40 Maintenance A survey of early sound insulation programs indicated that maintenance was the main issue in the homes showing dete­ rioration in performance of the sound insulation products. This section discusses the proper maintenance procedures, commissioning, replacements, and warranties for sound insulation projects. 7.1 Maintenance Procedures Proper maintenance and care for the installed products are key factors affecting the durability of acoustical perfor­ mance in sound insulation products. Building owners play an important role in maintaining the products. Wood products and sealants are the most vulnerable materials in installed products, and lack of proper maintenance will contribute to failure. Wood products require repainting or refinishing regularly to prevent moisture or ultraviolet damage and wear. As discussed in previous sections, durability based on the interdependence of systems may become apparent long after the construction is completed. For example, programs can specify and install the most expensive acoustically rated win­ dows, but the homeowner’s neglect in fixing or replacing cracked sealants and caulk can result in moisture penetrating and becoming trapped around the window. This can, in turn, result in damage to window framing and eventually create a path for noise to penetrate the building. It is essential to inform owners of the importance of maintenance and care for their new products and include a dedicated acknowledge­ ment section in the plans for the owner to read and sign. At the same time, most product manufacturers provide owners with a maintenance manual to inform them of how to care for their new product and maintain the warranty. Certain types of maintenance are required for the warranty to be honored. The specifications should require a maintenance manual to be submitted during the product submittal phase and as a condition of product approval. 7.2 Commissioning Commissioning is the process of verifying that building systems are operating as planned/designed and plays an important role in making sure that installed products and systems perform to their potential and therefore result in a durable outcome (LEEDuser, n.d.; WBDG Project Manage­ ment Committee, 2012). ASHRAE defines commissioning as “the process of ensuring that systems are designed, installed, functionally tested, and capable of being operated and main­ tained to perform in conformity with the design intent.” In addition, commissioning will improve building performance to some degree, depending on building type and complexity. Commissioning is becoming an increasingly important step in architecture as energy­efficient designs and sustainability demand are growing. Table 7­1 summarizes the key commis­ sioning steps involved in each phase of the project. Commissioning is a quality­assurance­based process that formalizes review and integration of all project expectations during planning, design, construction, and occupancy phases through inspections, tests, oversight, and record documenta­ tion (WBDG Project Management Committee, 2012). Com­ missioning can be performed either by the design/construction team or can be contracted to a third party. Sound insulation design and construction teams currently employ some of the steps listed in Table 7­1 in their programs. However, implement­ ing a full process will improve the performance of a building. Building commissioning has emerged as the preferred method of ensuring that building systems are installed and operated properly to provide the performance envisioned by the designer (Energy Systems Laboratory, Texas A&M University System, and University of Nebraska, October 2002). In order to start commissioning in a project, sound insula­ tion programs should undertake a series of activities: deter­ mine the available utility and government resource, hire a lead, specify the project scope and objectives, identify the team’s capabilities, assess the need for hiring consultants, and include S E C T I O N 7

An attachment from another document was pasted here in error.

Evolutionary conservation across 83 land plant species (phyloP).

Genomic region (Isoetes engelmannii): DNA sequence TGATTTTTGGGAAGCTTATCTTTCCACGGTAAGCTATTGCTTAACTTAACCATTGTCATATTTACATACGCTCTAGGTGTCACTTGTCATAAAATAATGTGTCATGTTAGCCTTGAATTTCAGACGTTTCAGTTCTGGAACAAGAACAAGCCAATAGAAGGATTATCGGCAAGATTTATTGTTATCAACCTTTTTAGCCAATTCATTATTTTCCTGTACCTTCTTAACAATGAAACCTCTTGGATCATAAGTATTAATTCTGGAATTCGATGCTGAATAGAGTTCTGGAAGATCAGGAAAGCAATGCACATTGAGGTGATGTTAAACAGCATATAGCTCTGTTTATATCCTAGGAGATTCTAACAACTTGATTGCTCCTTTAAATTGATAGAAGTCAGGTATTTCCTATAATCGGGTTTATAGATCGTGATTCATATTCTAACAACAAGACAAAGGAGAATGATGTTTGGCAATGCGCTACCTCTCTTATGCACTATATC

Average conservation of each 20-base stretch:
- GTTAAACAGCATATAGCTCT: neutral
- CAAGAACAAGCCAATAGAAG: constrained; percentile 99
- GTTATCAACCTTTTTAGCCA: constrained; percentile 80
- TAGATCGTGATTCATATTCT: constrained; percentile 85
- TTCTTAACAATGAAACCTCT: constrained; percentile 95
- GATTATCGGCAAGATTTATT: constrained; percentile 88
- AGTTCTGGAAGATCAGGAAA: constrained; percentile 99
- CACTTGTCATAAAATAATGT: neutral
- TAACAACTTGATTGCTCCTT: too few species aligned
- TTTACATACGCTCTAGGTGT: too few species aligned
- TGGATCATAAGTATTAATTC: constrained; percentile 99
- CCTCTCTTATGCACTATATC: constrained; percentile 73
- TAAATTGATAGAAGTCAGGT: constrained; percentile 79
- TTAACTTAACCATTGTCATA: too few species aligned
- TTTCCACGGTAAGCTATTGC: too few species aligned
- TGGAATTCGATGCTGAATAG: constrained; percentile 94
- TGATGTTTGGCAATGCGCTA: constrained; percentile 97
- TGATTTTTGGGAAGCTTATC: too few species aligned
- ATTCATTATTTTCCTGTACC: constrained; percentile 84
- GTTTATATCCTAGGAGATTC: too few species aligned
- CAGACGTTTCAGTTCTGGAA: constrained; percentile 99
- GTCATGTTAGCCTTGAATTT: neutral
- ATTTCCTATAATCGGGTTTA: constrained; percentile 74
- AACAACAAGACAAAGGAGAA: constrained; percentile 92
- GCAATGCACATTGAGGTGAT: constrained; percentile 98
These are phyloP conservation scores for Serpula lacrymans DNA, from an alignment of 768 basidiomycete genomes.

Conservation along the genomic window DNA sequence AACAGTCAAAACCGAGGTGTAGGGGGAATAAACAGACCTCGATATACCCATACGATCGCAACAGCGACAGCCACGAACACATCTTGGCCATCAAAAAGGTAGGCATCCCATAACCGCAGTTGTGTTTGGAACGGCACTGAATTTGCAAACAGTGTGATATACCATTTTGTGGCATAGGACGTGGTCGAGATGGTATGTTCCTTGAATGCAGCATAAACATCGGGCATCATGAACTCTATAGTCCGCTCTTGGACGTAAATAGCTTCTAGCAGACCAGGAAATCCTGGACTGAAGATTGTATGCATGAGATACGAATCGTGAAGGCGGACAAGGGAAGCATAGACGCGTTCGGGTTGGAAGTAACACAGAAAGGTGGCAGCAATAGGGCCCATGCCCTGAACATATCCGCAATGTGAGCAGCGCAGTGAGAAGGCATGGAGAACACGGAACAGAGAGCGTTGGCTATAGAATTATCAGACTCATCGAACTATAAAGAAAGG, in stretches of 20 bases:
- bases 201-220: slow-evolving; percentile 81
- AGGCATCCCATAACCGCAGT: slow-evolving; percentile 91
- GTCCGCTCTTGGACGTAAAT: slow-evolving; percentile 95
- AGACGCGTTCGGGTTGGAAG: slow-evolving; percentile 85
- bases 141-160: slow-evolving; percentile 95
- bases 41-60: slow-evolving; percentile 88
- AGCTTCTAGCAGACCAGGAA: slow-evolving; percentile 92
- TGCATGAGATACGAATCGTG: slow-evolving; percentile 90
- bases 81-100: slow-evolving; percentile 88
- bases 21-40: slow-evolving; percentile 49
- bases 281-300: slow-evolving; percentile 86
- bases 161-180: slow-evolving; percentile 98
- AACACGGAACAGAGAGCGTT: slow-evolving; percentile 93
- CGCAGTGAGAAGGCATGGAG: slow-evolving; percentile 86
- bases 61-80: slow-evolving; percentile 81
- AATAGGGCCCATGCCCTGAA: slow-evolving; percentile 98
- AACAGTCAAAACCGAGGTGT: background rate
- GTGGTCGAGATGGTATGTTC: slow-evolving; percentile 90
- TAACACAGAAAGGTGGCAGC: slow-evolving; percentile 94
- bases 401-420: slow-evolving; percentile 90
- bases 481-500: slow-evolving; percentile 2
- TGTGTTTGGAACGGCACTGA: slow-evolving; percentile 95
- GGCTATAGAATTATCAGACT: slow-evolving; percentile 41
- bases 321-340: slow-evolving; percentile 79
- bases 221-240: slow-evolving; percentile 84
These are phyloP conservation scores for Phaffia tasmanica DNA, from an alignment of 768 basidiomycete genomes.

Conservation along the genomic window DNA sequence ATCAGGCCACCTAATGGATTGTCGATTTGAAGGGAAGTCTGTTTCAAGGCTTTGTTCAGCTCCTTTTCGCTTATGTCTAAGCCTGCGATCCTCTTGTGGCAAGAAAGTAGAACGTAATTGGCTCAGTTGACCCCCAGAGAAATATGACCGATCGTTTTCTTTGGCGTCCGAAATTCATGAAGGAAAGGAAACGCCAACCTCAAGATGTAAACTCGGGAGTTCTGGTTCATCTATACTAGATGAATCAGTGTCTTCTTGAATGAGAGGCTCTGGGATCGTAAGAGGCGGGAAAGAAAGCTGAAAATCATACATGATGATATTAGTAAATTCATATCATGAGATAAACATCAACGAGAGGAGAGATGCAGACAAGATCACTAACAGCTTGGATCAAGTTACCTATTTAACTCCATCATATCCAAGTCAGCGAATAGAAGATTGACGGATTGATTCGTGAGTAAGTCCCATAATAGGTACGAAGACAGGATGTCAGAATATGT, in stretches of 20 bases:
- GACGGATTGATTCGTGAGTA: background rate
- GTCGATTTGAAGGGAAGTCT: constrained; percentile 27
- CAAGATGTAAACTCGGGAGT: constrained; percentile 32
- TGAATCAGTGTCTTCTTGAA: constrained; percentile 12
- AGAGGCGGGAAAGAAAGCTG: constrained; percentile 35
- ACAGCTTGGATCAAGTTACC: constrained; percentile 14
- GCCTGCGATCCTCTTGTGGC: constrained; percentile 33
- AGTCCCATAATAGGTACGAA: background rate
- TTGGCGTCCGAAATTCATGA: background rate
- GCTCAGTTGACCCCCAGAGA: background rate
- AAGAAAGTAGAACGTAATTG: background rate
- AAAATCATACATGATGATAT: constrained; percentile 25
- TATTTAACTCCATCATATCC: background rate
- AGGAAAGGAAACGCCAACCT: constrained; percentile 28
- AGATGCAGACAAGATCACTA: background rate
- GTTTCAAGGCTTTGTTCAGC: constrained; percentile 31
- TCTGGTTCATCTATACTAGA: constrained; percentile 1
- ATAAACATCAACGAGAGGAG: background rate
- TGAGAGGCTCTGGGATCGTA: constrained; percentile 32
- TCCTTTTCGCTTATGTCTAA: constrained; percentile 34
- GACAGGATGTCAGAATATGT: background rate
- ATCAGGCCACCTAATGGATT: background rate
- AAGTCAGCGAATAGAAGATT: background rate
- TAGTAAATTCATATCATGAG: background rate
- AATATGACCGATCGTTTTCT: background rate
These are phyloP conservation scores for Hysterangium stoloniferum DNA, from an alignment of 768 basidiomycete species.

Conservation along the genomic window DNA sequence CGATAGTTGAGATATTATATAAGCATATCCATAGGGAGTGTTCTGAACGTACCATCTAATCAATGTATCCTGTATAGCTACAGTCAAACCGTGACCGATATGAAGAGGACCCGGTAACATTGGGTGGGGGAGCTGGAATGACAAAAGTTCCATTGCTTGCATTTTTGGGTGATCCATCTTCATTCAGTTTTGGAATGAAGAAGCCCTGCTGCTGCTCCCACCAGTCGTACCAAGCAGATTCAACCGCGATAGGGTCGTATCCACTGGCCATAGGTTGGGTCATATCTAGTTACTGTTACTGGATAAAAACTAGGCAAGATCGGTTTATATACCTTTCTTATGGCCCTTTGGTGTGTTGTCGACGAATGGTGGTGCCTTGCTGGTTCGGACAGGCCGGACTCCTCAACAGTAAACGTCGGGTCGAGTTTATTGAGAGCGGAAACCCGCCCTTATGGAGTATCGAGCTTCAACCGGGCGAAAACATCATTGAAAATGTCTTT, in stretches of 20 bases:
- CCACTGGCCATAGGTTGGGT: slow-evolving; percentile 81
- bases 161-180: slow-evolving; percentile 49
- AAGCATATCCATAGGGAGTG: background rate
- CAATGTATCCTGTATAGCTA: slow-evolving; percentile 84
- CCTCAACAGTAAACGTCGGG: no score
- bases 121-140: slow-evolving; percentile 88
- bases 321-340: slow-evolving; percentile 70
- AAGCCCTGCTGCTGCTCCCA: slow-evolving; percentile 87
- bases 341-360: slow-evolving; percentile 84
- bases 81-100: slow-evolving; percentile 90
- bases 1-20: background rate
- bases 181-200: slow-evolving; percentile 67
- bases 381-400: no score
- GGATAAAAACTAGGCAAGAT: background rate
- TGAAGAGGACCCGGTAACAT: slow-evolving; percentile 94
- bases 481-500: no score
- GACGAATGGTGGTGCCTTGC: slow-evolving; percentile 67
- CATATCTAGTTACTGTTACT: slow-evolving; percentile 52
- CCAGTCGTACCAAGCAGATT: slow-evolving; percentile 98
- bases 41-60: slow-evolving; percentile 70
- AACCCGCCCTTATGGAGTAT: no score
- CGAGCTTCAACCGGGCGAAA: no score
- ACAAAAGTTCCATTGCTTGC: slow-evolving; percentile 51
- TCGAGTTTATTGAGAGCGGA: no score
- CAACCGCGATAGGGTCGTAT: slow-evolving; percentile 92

41 commissioning requirements in the specifications to ensure that contractors are required to participate in the commission­ ing (Portland Energy Conservation, Inc., 2006). The main guidelines for the commissioning process are the following: • ASHRAE Guideline: The Commissioning Process (ASHRAE 0­2005, 2005), the industry­accepted commissioning guideline; • NIBS Guideline 3-2012, Building Enclosure Commissioning Process BECx, National Institute of Building Sciences, 2012; • NIBS Guideline 3-2006, Exterior Enclosure Technical Require- ments for the Commissioning Process, National Institute of Building Sciences, 2006; and • The Building Commissioning Guide, U.S. General Services Administration, 2005 (WBDG Project Management Com­ mittee, 2012). 7.3 Replacement According to industry surveys summarized in Durability by Design (NAHB Research Center, Inc., 2002), windows and doors are among the most commonly reported products with durability issues in a new construction project. This is shown in the frequency and cost of homeowner warranty claims and overall expenditures for repairs, maintenance, and replace­ ment. Air and water leakage, glass fogs, and frosts are the main performance problems with windows and skylights, while poor weather stripping, checking and splitting of panels, and swelling are widespread problems for exterior doors. Window durability problems depend to a large degree on the window framing material and its assembly details (Vigener & Brown, 2012). Wood, vinyl, and fiberglass are currently the most widely used window frame materials in residential construction. Steel frames are less common. Wood frames are prone to separation of frame joints from moisture and thermal, structural, and transportation move­ ments. Wood frames are also more likely to decay from pro­ longed contact with moisture unless they are pressure treated and properly coated. Many new wood windows are protected by a durable exterior finish or cladding that prevents moisture from forming underneath (EWCG, 2011). As mentioned in Section 4.5.1, aluminum frames are strong and inherently corrosion resistant in most environments if anodized and properly sealed or painted; however, they readily conduct heat. Condensation and even frost can be an issue with aluminum windows as well. Thermal breaks reduce conduction and improve condensation resistance; however, the durability of thermal breaks varies by type and quality (EWCG, 2011). Another metal alternative would be steel frames, which depend on an applied coating for corrosion resistance (Vigener & Brown, 2012). Vinyl window frames provide better energy performance than aluminum frames due to lower thermal conductivity, and vinyl frames offer welded components that seal the joinery. Vinyl window frames provide good moisture resistance and are low maintenance, but they tend to expand or contract with changes in temperature. Recent designs have improved dimensional stability and resistance to ultraviolet radiation and temperature extremes (EWCG, 2011). New wood/polymer composite and fiberglass window frames are strong and dimensionally stable. They provide better moisture and decay resistance than conventional wood (EWCG, 2011). With regard to products used in sound insulation projects, ACRP Project 02­31 has shown that retrofit treatment of buildings for sound insulation projects will provide a long­ term sound insulation goal without much need for actual replacement of the windows or door units. As noted in Section 7.1, maintenance has a direct effect on longevity of products. Lack of maintenance will result in depreciation of products or their components. The list that follows includes major sound insulation products or compo­ nents that are prone to deterioration, which may cause sound leaks, usually through or around windows and doors: • Weather stripping. Aging, as well as wear and tear due to product use, causes weather stripping to shrink and/or lose its resilience until it is no longer able to seal air and sound gaps. • Hardware. Building structures tend to settle racking door and window jambs out of square. This makes it difficult for the window sash or door panel to contact the sill or threshold evenly enough to achieve an airtight seal. This also causes Table 7-1. Commissioning process by project phase. Project Phase Commissioning Process Steps Planning Establish goals Establish budget Select commissioning lead Establish schedule Establish testing needs and requirements Select a commission lead Create initial commissioning plans Design Update commissioning plan Perform commissioning-focused design review Develop commissioning specifications Develop checklists for verifications Develop training requirements Construction Review submittals and shop drawings Perform construction monitoring Perform diagnostic testing Verify training Develop reports Occupancy Verify systems are performing as designed Perform necessary testing Perform near warranty–end review Sources: ASHRAE 0-2005, 2005; Portland Energy Conservation, Inc., 2006.